study conclusion: the need for Chief Engineering Advisers
301. When the Government talks about evidence-based
policy or the STEM agenda, we have observed that 'science' always
comes before 'engineering' and usually to the exclusion of it.
This is not a banal pecking-order dispute. It is an observation
about the Government's attitude towards science and engineering.
Or is it engineering and science? According to a new Government
campaign, it is neither: the name of the campaign is 'Science:
So What? So Everything'! As Professor Wendy Hall put it:
David King and John Beddington both use science to
mean science and engineering but to meand you will understand
thisit is very like when people say, "Well, 'he' means
he and she" but when people say "he" then mean
he, particularly "he's" [men] when they say "he".
When scientists say "science" they mean science.
302. And Professor the Lord Broers, who plainly
told us that he considers himself both an engineer and a scientist,
had the following exchange with the Chairman:
You have just heard, Lord Broers [
] an impassioned plea
for engineers to be recognised as, if you like, a chief engineer
within departments alongside Chief Scientific Advisers, but you
seem to be saying that these are opposite sides of the same coin
and that therefore we do not need to make that distinction.
Lord Broers: I
think that is the case but I would have approached this problem
from a different point of view. I would have asked the question:
is it necessary to have a Chief Scientist alongside the Chief
Chairman: What is your
Lord Broers: Probably
not in many instances.
Chairman: So you would
have a Chief Engineer?
Lord Broers: Yes.
Chairman: Would you settle
for a Chief Scientific and Engineering Adviser?
Lord Broers: I
would settle for a Chief Engineering and Scientific Adviser.
303. We have already discussed at length the
fact that engineers have a different set of skills to scientists
and that Government could benefit from more engineering advice.
This leads to a natural question, raised in the discussion between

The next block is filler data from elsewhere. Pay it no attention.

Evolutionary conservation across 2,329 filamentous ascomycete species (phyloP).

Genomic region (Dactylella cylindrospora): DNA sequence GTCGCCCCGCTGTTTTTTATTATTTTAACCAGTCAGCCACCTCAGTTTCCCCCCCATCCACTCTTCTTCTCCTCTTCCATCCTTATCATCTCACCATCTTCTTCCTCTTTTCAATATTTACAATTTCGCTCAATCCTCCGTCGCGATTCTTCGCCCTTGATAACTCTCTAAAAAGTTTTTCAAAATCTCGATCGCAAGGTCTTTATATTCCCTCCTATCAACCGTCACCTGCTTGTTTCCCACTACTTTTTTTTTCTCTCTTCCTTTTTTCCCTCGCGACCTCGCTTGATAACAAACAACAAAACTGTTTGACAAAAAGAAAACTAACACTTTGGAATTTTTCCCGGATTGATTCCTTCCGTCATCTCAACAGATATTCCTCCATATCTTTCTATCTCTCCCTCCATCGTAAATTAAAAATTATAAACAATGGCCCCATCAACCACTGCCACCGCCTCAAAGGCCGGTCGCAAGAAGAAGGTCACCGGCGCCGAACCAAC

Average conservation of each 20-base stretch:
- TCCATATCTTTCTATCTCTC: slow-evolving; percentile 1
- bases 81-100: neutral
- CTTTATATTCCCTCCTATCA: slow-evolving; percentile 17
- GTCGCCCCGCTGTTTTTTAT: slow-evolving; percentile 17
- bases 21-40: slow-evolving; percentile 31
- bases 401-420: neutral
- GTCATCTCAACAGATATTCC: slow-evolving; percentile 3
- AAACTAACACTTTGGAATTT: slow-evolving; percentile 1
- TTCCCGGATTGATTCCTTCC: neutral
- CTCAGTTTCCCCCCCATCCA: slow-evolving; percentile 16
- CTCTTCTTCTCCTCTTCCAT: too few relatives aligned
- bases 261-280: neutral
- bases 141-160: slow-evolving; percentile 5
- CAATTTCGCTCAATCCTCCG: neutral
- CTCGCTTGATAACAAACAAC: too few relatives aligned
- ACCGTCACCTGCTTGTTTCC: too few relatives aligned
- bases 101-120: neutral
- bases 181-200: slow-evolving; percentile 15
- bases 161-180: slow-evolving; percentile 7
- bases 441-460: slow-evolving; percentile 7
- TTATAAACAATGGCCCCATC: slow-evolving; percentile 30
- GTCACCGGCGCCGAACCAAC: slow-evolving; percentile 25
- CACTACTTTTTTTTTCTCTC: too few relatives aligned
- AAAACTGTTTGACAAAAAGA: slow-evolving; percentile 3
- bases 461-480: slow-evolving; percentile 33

the Chairman and Lord Broers: should there be a Government Chief
304. The engineering community certainly thinks
that there should be. The strength of feeling was at times palpable.
Bob Dover, former Chairman and CEO of Jaguar Land Rover, when
asked if the Government would benefit from having a Chief Engineer,
replied: "Yes, much more important than a Chief Scientist".
We heard several reasons:
- Because engineering advice
is distinct from other kinds of advice: We have argued this above
(Paragraph 248). Additionally, the Royal Academy of Engineering
pointed out that:
There is growing support for the appointment of a
Chief Engineer, distinct from the Government Chief Scientist.
Engineers have particular skill in the deployment of resources
to meet national goals and measures; the management of risk and
the assessment of technological solutions to problems like climate
change and security of energy supplyall of which are essential
to good policy making. Such an appointment would also go a substantial
way to ensure that engineering is appropriately represented in
Government and that the needs and contributions of engineering
are dealt with by Government in a strategic manner.
- Because engineers are best
qualified to set best practice in engineering advice: Professor
Wendy Hall noted in her impassioned call for a Chief Engineering
Adviser that "just as Chief Scientific Advisers set best
practice for science policy in a department, you need the engineering
expertise to set best practice for engineering policy".
- Because the Government should recognise the importance
of engineers: The professional engineering community submitted
in a joint statement that "As currently happens with Science
(through the Chief Scientist [i.e., Government Chief Scientific
Adviser]), appropriate recognition should also be given to Engineering
and Technology in the policy making process".
- Because it has proved successful elsewhere: Professor
Snowden told us that having a Chief Scientific Adviser and a Chief
Engineering Adviser could "work very well", at the same
time putting pay to the fear over putting the two disciplines
I would like to add that I have been in a company
in the United States, I was a chief scientist there, and I actually
worked in parallel with their chief engineer and, I have to say,
we did not see the differences there. Similarly, in my own companies,
I have had similar roles, so I do not see them as competitive,
I see them as complementary.
305. We would add to this list:
- Because Departmental Chief
Engineering Advisers (DCEAs) would be able to take an overview
of a Department's engineering advice needs and ensure that sufficient
capacity existed to meet those needs. We have already demonstrated
that engineering capacity in the civil service is currently insufficient
(see Paragraph 257).
- Because Chief Engineering Advisers would provide
useful points of contact between departments trying to co-ordinate
overlapping engineering programmes.
- Because Chief Engineering Advisers would provide
useful points of contact to the outside worldparticularly
the engineering community. We were alerted about the need for